iOS 8 is finally live for public consumption, which means it's time for all those third-party keyboards to make their App Store debut. Yep, at long last, devotees of Apple's mobile platform can swap out that boring ol' default keyboard for something different -- a neat trick Android users have enjoyed for some time now. Still, it's better late than never, and already there are a slew of alternative keyboards for iOS 8 clamoring for your attention. Here's just a few we think are worth checking out.

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Apple Untaxed Profits

Whatever you think of Apple's commitment to its user's security as of say... two weeks ago, CEO Tim Cook seems to be following up on his promise to bring more clarity to the company's efforts. Tonight he posted a letter to Apple customers on the company's website, launching a new section focused solely on "Apple's commitment to your privacy." There you'll find information information on how to use tools like two-factor authentication, recognize security threats and info on picking a strong password. Also included is the publicly available data on government requests and a little chest thumping on what Apple says it does to protect users that other companies (they mean Google) might not.

[Image credit: AP Photo/J. Scott Applewhite]

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Well folks, the rumors and leaks were true (as usual): the heated BlackBerry/Porsche Design love affair has once again borne fruit, this in time in the form of the new Porsche Design P'9983. At its core, we're looking at a device running BlackBerry 10.3 along with a few Porsche-produced bits like a custom wallpaper and watchface, but you're not going to buy this thing just for BBMing your dearest pals (did we mention you get a specific BBM PIN perfect for remote flaunting?). No, if anything, you'd buy this thing for its peculiar (some would say silly and overwrought) sense of style.

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Mint's Touch ID check

You're going to see a lot of apps taking advantage of iOS 8's expanded Touch ID support in the near future, but one of the bigger improvements is already here. Mint has updated its iOS app to let you use your fingerprint to sign in rather than rely on a passcode. While it's a simple step, it means that you can quickly check all your finances on an iPhone 5s, 6 or 6 Plus without compromising security -- you can thwart data thieves with a tough-to-crack code that you'll rarely have to enter yourself. There's no doubt that this safeguard will spread to other financial titles in short order, but it's good to see that an app many use daily is already locked down tight.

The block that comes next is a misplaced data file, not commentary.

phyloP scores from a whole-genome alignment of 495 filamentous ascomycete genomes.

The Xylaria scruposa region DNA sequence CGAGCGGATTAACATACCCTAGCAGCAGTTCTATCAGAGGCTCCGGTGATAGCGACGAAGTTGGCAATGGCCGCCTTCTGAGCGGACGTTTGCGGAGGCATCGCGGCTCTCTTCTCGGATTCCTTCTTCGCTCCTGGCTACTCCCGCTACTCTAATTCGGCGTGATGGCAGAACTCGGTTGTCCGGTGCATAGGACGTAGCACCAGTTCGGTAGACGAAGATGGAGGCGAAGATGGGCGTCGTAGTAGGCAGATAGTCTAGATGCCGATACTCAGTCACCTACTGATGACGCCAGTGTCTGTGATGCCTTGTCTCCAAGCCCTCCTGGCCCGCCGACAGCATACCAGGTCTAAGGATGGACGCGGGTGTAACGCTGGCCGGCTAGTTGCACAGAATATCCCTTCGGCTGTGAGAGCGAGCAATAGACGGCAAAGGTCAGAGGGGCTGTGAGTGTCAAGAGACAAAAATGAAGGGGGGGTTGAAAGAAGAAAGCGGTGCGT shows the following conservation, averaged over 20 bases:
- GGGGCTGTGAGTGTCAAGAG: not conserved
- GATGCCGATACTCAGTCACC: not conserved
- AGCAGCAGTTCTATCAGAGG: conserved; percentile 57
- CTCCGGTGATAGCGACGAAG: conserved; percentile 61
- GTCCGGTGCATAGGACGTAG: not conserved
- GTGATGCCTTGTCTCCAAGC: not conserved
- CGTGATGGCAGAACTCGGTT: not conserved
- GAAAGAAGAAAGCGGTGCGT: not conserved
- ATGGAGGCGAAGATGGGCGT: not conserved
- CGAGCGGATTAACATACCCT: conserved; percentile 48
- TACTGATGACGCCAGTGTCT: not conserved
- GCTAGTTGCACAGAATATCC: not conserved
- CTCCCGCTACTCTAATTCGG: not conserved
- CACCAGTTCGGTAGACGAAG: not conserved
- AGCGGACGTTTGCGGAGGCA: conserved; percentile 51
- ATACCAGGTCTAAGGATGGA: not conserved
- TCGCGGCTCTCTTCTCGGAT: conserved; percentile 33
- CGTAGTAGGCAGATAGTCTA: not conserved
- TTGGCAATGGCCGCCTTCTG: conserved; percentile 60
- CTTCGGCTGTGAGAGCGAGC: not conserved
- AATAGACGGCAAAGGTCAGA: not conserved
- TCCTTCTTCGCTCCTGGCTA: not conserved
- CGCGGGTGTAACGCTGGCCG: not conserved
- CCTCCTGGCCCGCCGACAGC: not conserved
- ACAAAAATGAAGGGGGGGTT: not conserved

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Watching Netflix or Plex streams on your Chromecast is great, but what about when the game is on? Sling has enabled its apps on iPhone, iPad and Android phones (Android tablets coming soon) to help with just that situation. Just tap the Cast button in the apps, and you can send video to Google's $35 dongle. Similar to Sling's integration with Apple TV and Roku, once the video is playing, you can use the app as a remote control, or close it and do something else while the video keeps playing. The only bad news? Chromecast support requires one of the company's newer boxes: 350, SlingTV/500 or M1. Still, both devices already make sense for frequent travelers, and now they're better together. The SlingTV is also getting a tweak, as the Android phone and iPhone apps can now control its living room UI directly, without the included remote.

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Yelp on Android

The FTC is eager to crack down on any perceived online privacy violations, especially when they involve children -- and we just got a good demonstration of that eagerness today. Both Yelp and mobile app developer TinyCo have settled with the FTC over allegations that they knowingly scooped up kids' personal information without permission. Yelp is paying a $450,000 penalty because it didn't have an effective age screen in its apps, letting those under 13 sign up by themselves. TinyCo, meanwhile, is shelling out $300,000 after some of its kid-oriented games asked for email addresses in return for in-game currency. These aren't the biggest settlements we've seen by any stretch, but they'll hopefully serve as warning to any app creator that wants to collect your little ones' data.